Business Leadership, Vinnie JohnsonOct. 3, 2013
As a senior at Roosevelt High, Johnson realized that the NBA could become a reality for him. He performed well against college and NBA players at summer tournaments in New York, and it was at one such tournament that McLennan Community College (MCC) coach Johnny Carter saw him play and convinced him to come to Waco. It didn't hurt that Johnson's childhood friend, Craig Smoak, was already playing at MCC.
Johnson starred at MCC from 1975-77, leading the Highlanders to two conference titles and a regional championship. It didn't take long for Johnson to catch then-Baylor coach Carroll Dawson's eye.
"I had many other options, but I was watching Baylor when I was at MCC, and I saw an opportunity to make a difference in the program," he explains. "And I really liked the Waco area and the people around there that embraced me, so I decided Baylor was for me."
Johnson came to Baylor in 1977 and majored in physical education. Though he was only on campus for two years, Johnson left his mark on the Baylor record books. On the court at the Heart O' Texas Coliseum, he was a scoring machine, averaging 24.1 points per game over two seasons with the Bears. The two-time All-American and All-SWC player holds the Baylor record for most points scored in a game with 50. He was elected to the Baylor Athletics Hall of Fame in 1991.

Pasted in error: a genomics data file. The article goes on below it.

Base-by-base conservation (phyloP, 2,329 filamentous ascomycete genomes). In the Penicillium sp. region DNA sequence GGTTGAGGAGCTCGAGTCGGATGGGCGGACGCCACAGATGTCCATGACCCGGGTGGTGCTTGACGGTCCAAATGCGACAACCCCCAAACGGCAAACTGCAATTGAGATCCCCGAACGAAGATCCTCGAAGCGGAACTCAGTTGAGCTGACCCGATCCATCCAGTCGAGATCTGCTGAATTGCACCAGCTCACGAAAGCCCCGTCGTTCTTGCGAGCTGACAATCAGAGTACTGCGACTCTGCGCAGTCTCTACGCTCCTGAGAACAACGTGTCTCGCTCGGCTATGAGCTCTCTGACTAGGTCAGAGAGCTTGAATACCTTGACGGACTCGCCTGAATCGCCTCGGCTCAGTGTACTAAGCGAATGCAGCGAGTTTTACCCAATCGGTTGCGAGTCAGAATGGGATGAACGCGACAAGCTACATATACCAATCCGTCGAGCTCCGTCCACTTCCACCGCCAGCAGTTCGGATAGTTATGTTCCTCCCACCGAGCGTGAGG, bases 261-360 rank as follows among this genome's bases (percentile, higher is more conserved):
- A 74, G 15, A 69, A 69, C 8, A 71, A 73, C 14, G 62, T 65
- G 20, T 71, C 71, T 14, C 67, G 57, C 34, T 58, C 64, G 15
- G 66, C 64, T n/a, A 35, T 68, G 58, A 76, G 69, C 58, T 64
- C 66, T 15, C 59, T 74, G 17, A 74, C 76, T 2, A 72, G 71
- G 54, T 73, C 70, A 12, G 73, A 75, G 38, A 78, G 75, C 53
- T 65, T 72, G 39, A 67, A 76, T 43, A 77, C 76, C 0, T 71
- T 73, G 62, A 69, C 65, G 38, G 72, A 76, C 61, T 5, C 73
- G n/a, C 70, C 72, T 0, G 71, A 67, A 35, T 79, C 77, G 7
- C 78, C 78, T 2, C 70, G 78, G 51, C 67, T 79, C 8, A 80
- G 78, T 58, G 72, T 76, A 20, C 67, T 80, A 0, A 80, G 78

Although Johnson describes his Baylor squads as "middle of the road-type teams," he made a lot of great memories both on the court and off.
"Our team was a little better than .500, but the program was getting better, and we had some great games," he says. "Waco and Baylor were just a great atmosphere. One thing that really made life easy for me down there was the people. Folks like Preston Baumgartner and Joe Goss and Stan Swift, they would invite me to their homes and take me out in their boats, they just made me feel very welcome. My teammates, Marty Zeller, who was my roommate, Martin Schwartz and the Schwartz family, who also took me in, made me feel very comfortable in Waco. I have a lot of fond memories, a lot of fondness for people there."
Chosen seventh overall in the 1979 NBA Draft by the Seattle SuperSonics, Johnson was traded to the Detroit Pistons, where he shared the backcourt in the 1980s with NBA Hall of Famers Isiah Thomas and Joe Dumars, forming one of the most formidable guard rotations in NBA history.
The Pistons rose to the pinnacle of the sport in the late 1980s, going further in the playoffs each year until winning the 1989 and 1990 NBA championships. Johnson scored 57 points over the last three games of the 1990 season, culminating with his game-winning, 15-foot jumper with less than a second left on the clock to give the Pistons a 92-90 victory. It was this kind of scoring ability that earned him the name "the Microwave."
After 13 years, at age 35, Johnson retired in 1992 playing his final season with the San Antonio Spurs. The Pistons retired Johnson's No. 15 in 1994, honoring his decade of excellence with the team.
Currently, Johnson holds several records for former Baylor players in the NBA, including games played (984), field goals made (4,882), total rebounds (3,109), playoff games played (116), and playoffs points scored (1,387). He is one of two former Bears to have scored more than 11,000 regular season points (11,825), average 12 or more points per game over a career (12.0), and average double-digit points in nine or more seasons. (David Wesley is the other.)